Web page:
Scholars’ knowledge of the factors behind high-growth firms remains fragmented. This paper provides a systematic review of the empirical literature concerning high-growth firms with a focus on the strategic aspects contributing to growth. Based on our review of 39 articles, we identify five drivers of high growth: human capital, strategy, human resource management, innovation, and capabilities. These drivers are combined to develop a conceptual model of high-growth firms that includes potential contingency factors among the five drivers. We also propose a research agenda to deepen the study of high-growth firms in strategic management.

  • 21. DeTienne, Dawn R.
    et al.
    Wennberg, KarlLinköpings universitet, Institutionen för ekonomisk och industriell utveckling, Institutet för analytisk sociologi, IAS. Linköpings universitet, Tekniska fakulteten.
    Research handbook of entrepreneurial exit2015Collection/Antologi (Annet vitenskapelig)
    Abstract [en]

    With contributions from authors around the globe, Research Handbook of Entrepreneurial Exit explores this most important phenomenon in the entrepreneurial journey. This book presents a comprehensive review of the current issues in entrepreneurial exits, and provides theoretical and methodological insights for future research. It explores the historical perspective and discusses topics such as gender and exit, retirement, psychological barriers, emotional aspects, venture capital funding firm relocation and exit from social ventures.

  • 22.
    Duvander, Ann-Zofie
    et al.
    Stockholm University, Sweden.
    Brandén, Maria
    Linköpings universitet, Institutionen för ekonomisk och industriell utveckling, Institutet för analytisk sociologi, IAS. Linköpings universitet, Filosofiska fakulteten. Stockholm University, Sweden.
    Fahlen, Susanne
    Swedish Social Insurance Inspectorate ISF, Sweden.
    Ohlsson-Wijk, Sofi
    Stockholm University, Sweden.
    Women have a stronger say in couples decisions to have a child2017Inngår i: Sociologisk forskning, ISSN 0038-0342, Vol. 54, nr 4, s. 307-312Artikkel i tidsskrift (Fagfellevurdert)
    Abstract [en]

    Sweden stands out as a forerunner in the development of gender equality and family dynamics. To deepen the knowledge on power distribution and gender dynamics of couple relations, we investigate how women and mens childbearing intentions influence actual childbearing behavior. The Young Adult Panel Study (YAPS) has information on both partners childbearing intentions in 2009, which we follow for five years with register data on childbearing. The results indicate that womens childbearing intentions are more important than mens intentions in determining actual childbirths.

  • 23.
    Eerola, Mervi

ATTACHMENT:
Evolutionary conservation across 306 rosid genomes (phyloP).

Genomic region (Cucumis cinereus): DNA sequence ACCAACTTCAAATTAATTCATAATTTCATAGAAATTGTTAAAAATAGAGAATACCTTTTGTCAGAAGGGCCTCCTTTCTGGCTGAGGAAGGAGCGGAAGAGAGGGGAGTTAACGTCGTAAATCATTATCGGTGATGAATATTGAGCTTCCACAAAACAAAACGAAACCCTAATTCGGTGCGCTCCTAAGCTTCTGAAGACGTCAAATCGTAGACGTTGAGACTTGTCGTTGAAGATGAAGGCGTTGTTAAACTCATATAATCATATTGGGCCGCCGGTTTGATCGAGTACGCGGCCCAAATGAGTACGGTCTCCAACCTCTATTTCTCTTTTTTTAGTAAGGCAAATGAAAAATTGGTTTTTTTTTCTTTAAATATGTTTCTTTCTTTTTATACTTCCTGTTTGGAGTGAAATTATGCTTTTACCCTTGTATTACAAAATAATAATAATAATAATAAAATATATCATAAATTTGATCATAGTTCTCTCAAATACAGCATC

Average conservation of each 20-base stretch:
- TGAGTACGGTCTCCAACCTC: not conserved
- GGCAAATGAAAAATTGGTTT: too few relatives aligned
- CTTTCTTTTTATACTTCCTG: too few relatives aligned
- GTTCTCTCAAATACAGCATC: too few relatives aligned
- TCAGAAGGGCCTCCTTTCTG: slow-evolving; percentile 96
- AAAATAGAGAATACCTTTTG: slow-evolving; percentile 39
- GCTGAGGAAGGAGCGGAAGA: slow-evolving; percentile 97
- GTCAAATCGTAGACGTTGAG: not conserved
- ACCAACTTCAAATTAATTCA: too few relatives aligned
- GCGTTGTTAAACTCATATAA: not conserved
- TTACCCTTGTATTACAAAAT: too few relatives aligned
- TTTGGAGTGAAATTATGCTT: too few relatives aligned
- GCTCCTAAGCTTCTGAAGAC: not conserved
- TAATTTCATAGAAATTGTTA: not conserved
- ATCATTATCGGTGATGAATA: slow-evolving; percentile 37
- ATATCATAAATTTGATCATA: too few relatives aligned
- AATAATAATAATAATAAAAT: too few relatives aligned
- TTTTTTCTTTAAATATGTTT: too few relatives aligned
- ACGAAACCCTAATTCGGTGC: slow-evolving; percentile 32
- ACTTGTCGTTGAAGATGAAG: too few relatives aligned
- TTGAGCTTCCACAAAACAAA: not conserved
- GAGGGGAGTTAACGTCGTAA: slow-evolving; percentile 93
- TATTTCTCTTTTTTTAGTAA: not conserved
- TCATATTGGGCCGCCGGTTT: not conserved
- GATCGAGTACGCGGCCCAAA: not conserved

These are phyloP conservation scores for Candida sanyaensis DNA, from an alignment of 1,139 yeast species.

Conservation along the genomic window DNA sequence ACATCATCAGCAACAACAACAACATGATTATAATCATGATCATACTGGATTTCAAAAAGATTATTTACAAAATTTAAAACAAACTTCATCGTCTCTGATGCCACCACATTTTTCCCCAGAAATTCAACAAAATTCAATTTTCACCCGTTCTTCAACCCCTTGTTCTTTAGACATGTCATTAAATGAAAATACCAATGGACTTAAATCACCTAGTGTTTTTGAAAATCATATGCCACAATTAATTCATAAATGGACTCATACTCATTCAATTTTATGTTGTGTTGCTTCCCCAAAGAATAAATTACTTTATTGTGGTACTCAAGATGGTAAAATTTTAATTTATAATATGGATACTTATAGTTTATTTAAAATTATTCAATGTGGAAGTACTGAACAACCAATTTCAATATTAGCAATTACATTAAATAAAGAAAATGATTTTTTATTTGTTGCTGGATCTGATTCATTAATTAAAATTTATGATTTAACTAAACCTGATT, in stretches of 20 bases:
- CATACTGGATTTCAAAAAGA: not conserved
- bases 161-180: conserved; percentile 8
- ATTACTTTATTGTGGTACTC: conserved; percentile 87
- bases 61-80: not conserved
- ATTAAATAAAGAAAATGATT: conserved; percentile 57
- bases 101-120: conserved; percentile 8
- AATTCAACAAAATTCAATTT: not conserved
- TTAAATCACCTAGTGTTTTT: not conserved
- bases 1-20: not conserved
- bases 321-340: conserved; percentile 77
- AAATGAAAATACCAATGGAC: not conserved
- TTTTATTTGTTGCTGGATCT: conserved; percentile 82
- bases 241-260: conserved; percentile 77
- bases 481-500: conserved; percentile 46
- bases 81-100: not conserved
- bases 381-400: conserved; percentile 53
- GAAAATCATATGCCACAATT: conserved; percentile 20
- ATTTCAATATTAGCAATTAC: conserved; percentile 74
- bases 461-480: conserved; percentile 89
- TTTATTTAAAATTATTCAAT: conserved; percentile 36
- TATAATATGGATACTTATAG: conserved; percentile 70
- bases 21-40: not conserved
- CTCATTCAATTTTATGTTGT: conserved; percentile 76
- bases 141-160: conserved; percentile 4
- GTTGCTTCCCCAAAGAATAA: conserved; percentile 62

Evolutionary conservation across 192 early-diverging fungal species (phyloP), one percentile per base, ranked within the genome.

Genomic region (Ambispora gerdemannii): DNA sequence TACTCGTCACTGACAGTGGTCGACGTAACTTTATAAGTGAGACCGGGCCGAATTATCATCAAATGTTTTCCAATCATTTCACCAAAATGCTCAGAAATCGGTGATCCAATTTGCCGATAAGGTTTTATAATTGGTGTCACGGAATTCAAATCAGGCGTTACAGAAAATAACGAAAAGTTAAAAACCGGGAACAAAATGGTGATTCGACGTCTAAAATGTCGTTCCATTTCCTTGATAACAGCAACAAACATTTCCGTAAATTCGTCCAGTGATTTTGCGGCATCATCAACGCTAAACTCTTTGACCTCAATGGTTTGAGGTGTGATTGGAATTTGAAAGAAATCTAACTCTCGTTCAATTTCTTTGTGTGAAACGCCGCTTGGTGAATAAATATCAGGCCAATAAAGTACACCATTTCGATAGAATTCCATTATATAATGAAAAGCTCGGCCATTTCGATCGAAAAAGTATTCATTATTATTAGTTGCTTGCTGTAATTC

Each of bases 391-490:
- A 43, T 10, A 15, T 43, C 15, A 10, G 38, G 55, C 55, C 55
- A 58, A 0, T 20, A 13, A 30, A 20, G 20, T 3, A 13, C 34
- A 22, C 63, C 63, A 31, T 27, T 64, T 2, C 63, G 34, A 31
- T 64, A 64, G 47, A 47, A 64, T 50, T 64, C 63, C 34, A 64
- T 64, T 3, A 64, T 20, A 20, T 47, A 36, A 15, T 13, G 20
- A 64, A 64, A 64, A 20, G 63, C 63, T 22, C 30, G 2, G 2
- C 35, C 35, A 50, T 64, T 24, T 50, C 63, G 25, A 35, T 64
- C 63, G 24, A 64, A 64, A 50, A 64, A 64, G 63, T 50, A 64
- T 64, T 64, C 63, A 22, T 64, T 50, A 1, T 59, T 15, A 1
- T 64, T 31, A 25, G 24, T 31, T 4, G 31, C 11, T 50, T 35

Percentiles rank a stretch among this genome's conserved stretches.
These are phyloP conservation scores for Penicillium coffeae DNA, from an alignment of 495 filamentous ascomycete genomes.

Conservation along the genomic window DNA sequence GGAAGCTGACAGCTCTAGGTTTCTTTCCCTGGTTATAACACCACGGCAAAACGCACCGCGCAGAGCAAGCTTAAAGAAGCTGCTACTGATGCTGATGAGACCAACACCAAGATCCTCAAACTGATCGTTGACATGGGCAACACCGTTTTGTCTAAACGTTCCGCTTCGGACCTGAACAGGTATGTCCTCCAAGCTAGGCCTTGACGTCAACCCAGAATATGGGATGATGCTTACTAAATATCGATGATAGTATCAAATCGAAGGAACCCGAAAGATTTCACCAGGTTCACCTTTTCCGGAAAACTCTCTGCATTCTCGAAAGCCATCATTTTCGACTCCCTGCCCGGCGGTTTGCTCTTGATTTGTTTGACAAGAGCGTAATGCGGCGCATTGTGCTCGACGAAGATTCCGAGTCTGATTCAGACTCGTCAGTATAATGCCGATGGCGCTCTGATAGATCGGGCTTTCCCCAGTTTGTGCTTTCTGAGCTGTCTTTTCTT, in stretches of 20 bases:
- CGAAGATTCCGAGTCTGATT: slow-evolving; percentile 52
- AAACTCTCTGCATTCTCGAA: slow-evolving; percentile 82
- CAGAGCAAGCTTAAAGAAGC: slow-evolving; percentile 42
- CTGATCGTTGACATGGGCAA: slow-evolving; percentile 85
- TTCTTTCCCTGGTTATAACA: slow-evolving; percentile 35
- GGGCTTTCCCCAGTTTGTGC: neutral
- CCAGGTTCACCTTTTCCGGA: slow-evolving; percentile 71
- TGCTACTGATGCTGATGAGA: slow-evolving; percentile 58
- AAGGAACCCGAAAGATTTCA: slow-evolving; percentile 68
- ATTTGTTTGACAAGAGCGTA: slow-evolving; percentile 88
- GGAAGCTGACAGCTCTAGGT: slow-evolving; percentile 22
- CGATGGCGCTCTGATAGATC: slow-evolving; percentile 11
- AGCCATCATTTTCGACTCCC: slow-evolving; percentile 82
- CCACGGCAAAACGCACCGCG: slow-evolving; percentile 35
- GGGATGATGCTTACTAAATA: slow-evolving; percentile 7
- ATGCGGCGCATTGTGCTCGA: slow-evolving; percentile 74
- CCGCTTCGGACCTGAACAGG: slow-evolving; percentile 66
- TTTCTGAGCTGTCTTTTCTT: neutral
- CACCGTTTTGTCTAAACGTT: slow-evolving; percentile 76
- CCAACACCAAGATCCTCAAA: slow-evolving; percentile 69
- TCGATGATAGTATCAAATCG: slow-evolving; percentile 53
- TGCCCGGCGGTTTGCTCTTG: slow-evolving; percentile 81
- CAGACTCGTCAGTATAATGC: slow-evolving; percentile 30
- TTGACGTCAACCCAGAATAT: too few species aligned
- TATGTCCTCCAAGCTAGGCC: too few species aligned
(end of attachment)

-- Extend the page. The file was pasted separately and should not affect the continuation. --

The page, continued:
et al.
    University of Turku, Finland.
    Helske, Satu
    Linköpings universitet, Institutionen för ekonomisk och industriell utveckling, Institutet för analytisk sociologi, IAS. Linköpings universitet, Filosofiska fakulteten.
    Analysis of Life History Calendar Data2018Inngår i: Wiley StatsRef: Statistics Reference Online / [ed] N. Balakrishnan, Theodore Colton, Brian Everitt, Walter Piegorsch, Fabrizio Ruggeri and Jozef L. Teugels, John Wiley & Sons, 2018, s. 1-8Kapittel i bok, del av antologi (Annet vitenskapelig)
    Abstract [en]

    The life history calendar (LHC) is a data‐collection tool for obtaining reliable retrospective data on several life domains. LHC data can be analyzed either with probabilistic modeling of transitions between the life states or with sequence analysis, a data‐mining method that requires minimal simplification of the original data. The life events define the multistate model and its event‐specific hazards and the parallel life domains in multidimensional sequence analysis. These two approaches complement each other, and recently also several ways to combine them have been suggested.

  • 24.
    Eger, Maureen A.
    et al.
    Umea Univ, Sweden.
    Valdez, Sarah
    Linköpings universitet, Institutionen för ekonomisk och industriell utveckling, Institutet för analytisk sociologi, IAS. Linköpings universitet, Filosofiska fakulteten.
    From radical right to neo-nationalist2019Inngår i: European Political Science, ISSN 1680-4333, E-ISSN 1682-0983, Vol. 18, nr 3, s. 379-399Artikkel i tidsskrift (Fagfellevurdert)
    Abstract [en]

    In this article, we investigate the ideology of the populist radical right (PRR) and the extent to which its political message has changed over time. In doing so, we also judge the usefulness of the PRR-tag. Like seminal scholarship on these parties, we contend that both economic and social positions are relevant for contemporary radical right parties. Further, we argue that contemporary parties stances are indicative of a nationalist ideology. Using the Manifesto Project Dataset, we investigate radical right policy preferences between 1970 and 2015. Results indicate that right-wing economic stances are more prevalent prior to the twenty-first century and that radical right parties increasingly make economically leftist claims. Results also demonstrate that radical right parties are not always the farthest to right in national political spaces. Further, we show that contemporary parties make nationalist claims. Indeed, nationalism not only increasingly characterizes these parties but also increasingly distinguishes them from other major party families, whose average positions over time are globalist. We argue that contemporary radical right parties are better conceptualized and described as neo-nationalist, a label consistent with both their social and economic positions.

  • 25.
    Eriksson, Kimmo
    et al.
    Malardalen University, Sweden; Stockholm University, Sweden.
    Strimling, Pontus